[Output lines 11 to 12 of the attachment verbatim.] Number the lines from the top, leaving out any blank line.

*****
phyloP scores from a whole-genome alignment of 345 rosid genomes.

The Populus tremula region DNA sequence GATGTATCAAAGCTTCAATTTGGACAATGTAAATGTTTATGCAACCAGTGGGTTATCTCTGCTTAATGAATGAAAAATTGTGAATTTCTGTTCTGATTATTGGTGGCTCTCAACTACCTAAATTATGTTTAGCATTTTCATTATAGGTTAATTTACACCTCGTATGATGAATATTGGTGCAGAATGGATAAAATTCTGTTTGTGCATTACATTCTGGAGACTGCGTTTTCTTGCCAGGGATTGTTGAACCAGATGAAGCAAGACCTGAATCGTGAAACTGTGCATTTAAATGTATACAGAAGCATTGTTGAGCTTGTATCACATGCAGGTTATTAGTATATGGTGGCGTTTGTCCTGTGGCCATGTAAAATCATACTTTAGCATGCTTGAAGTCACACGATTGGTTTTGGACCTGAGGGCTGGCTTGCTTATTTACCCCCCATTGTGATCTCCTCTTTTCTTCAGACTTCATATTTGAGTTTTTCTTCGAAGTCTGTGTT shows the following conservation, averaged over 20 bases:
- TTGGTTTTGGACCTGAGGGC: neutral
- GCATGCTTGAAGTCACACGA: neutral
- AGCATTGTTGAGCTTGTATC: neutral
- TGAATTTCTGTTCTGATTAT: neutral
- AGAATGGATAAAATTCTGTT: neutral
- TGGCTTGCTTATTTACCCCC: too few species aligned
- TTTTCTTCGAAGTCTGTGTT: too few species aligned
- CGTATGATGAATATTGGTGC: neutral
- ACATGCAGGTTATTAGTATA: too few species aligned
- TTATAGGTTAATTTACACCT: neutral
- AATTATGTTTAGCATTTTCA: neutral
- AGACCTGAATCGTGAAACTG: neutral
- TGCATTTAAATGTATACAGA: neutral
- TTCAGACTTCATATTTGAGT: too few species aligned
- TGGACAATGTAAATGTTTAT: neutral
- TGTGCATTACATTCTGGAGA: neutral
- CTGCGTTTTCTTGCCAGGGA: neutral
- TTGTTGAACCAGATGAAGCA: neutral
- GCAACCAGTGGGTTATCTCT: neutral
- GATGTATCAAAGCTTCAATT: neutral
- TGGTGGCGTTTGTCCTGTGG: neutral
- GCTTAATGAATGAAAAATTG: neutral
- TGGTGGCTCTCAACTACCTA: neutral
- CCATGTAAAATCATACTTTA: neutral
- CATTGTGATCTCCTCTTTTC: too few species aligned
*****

- ACATGCAGGTTATTAGTATA: too few species aligned
- TTATAGGTTAATTTACACCT: neutral